Beware the false utopia of post-pandemic life, expert warns
Post-lockdown life WON’T be as rosy as you think: Experts warn against hoping for ‘normality’ because friendships have shifted and values have changed over lockdown
- Dr Lorna Bourke is principal lecturer in psychology at Liverpool Hope University
- Warns friendship groups are likely to have shifted dramatically during lockdown
- Says potential for family feuds to be reignited once we all ‘get back to normal’
- Mundane realities of returning to the workplace may hit some Britons hard
Beware the ‘false utopia’ of post-pandemic Britain – because pinning your hopes of happiness on restrictions being lifted could set you up for a mental health fall.
That’s according to one concerned academic, who fears the excitement of returning to ‘normality’ could soon collapse if expectations are too high.
Dr Lorna Bourke, principal lecturer in psychology at Liverpool Hope University, says friendship groups are likely to have shifted dramatically during lockdown, leading to new tensions when groups meet up once more.
There’s also the potential for family feuds to be reignited, while the mundane realities of returning to the workplace hits home.
She is urging people to temper their expectations so they’re not hit hard by disappointment – and admits she expects many to struggle with wellbeing issues later this year.
Beware the ‘false utopia’ of post-pandemic Britain – because pinning your hopes of happiness on restrictions being lifted could set you up for a mental health fall (stock image)
Dr Bourke, an expert in cognitive and developmental psychology, tells FEMAIL: ‘This really is about “expectation vs reality”.
‘If your life wasn’t making you happy before the pandemic, the same complex troubles and concerns will be there once more when restrictions are lifted.
‘For me the danger is in mentally building an imaginary, post-pandemic false utopia.
‘Many could fall into the trap of setting unrealistic expectations for all the things they’re going to do, all the connections they’re going to make, and how they’re going to spend lots of time with friends and family.
Dr Bourke says when people have to start commuting to workplaces once again they might start to actually look back and crave the simpler life they enjoyed in lockdown (stock image)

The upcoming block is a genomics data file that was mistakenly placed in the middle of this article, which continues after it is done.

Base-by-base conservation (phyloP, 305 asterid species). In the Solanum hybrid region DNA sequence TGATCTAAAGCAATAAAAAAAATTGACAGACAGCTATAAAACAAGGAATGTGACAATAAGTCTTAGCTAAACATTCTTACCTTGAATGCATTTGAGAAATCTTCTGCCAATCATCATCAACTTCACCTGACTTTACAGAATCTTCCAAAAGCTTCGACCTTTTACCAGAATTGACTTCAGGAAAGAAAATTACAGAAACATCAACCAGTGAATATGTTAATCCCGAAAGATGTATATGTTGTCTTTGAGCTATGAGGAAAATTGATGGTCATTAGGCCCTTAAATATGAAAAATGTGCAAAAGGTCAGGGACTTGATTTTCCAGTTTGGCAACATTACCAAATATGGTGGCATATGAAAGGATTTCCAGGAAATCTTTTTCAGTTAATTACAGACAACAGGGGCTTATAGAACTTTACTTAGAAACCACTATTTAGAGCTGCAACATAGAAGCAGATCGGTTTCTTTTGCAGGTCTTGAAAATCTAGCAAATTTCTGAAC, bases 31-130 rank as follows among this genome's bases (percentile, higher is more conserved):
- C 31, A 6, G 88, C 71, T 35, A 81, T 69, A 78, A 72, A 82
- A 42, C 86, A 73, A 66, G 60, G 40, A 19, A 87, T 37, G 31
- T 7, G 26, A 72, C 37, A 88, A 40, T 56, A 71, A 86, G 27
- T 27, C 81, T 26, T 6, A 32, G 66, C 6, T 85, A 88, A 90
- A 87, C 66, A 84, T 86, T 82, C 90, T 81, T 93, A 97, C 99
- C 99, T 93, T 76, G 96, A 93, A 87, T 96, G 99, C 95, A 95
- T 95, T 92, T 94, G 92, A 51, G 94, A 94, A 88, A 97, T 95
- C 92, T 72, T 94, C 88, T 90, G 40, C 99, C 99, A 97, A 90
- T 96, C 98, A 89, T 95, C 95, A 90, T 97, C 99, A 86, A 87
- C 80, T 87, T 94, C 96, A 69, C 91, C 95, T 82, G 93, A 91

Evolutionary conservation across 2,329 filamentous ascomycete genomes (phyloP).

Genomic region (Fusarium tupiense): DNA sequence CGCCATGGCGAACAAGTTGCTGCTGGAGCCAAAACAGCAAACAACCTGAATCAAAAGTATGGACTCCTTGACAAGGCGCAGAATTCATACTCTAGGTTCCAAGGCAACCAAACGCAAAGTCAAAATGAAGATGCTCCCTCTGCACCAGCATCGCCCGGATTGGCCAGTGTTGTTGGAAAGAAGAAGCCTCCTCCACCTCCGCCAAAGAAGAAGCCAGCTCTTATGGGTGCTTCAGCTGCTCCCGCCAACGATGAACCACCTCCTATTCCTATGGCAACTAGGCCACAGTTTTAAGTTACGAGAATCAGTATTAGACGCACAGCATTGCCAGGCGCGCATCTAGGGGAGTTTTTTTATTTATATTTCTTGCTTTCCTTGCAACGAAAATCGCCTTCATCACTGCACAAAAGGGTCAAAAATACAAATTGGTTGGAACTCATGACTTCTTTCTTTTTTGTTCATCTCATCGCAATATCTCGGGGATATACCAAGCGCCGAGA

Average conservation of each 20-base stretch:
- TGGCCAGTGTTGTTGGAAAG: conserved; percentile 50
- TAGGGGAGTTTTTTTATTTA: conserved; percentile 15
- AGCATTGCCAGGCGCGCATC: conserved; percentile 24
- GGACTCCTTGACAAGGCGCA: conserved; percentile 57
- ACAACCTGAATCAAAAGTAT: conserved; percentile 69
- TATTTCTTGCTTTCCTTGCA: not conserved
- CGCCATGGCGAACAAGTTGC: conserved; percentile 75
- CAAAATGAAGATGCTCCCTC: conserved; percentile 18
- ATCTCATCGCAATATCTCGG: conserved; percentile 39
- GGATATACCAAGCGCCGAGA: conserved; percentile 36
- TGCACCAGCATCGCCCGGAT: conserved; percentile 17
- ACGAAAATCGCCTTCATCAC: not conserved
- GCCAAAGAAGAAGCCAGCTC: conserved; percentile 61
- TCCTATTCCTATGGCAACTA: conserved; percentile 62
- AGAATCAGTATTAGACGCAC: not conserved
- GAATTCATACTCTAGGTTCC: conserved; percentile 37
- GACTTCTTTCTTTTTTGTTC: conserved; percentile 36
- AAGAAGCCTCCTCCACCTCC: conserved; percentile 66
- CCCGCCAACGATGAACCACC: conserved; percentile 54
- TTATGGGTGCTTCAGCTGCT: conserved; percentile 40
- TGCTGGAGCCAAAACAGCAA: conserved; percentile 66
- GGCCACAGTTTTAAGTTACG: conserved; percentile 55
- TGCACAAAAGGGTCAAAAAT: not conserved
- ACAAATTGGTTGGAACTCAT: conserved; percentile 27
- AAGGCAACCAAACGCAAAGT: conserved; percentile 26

‘But as we all know, things don’t tend to pan out that way. It’s wise to really temper expectations and be aware that, even with restrictions lifted, you’ll face plenty of bumps on the road back to normality.’
Protect yourself from pitfalls of ‘false utopia’
Dr Bourke recommends playing the long game: ‘The way to protect against future frustration is to not think of the rest of the year in terms of “getting back to normal”. It’s going to take a long time and there will be setbacks along the way.
‘Think of it in terms of baby steps. When you’re really rushing for the family hugs, the parties with friends, and for the overall connected-ness, you still need to think about what happens beyond this point.
‘A good example is the excitement people might be feeling this month about being able to meet up with a friend on a park bench and share a cup of tea, thanks to restrictions being partially lifted. How exciting would that have sounded two years ago? Not very, I’d argue. And you need to be prepared for things to be less exciting than you might imagine now, otherwise you’re potentially setting yourself up for a fall.’
Dr Bourke says some relationships might need to be ‘renegotiated’ entirely.
She adds: ‘Whenever there’s a crisis, there’s usually a reassessment or re-evaluation of values and beliefs.
‘We’ve all been forced into thinking about what really matters to us. We’ll likely see big shifts in these values and beliefs across a number of areas.
‘You might well have fundamentally changed as a person. Your friends and family may also have done the same.
‘If the quality of these social networks has changed, or the dynamic has altered, then you’re going to have to either renegotiate relationships – or look elsewhere.’
Meanwhile Dr Bourke also warns about the ‘rush’ to return to society – particularly when it comes to the working week.
She explains: ‘While for some people their quality of life depends on their social networks, we need to bear in mind that others like a solitary lifestyle.
‘When people have to start commuting to workplaces once again they might start to actually look back and crave the simpler life they enjoyed in lockdown.
‘And you might have a situation where people rush headlong into this brave new world and then want to retreat back into their protective spaces.
‘That might not be good in the long run.
‘If you do feel like you do want to retreat and take a step back, mentally, ask yourself what you find overwhelming and see if you can’t rationalise it.
‘It may be that you’re too concerned with the big picture, worrying about too many people, when you need to focus on what’s going on in the here and now.
‘Then it’s about reaching out to people and talking about how you’re feeling.
‘After all, a disconnect and withdrawal from society is a classic sign of depression and anxiety.’
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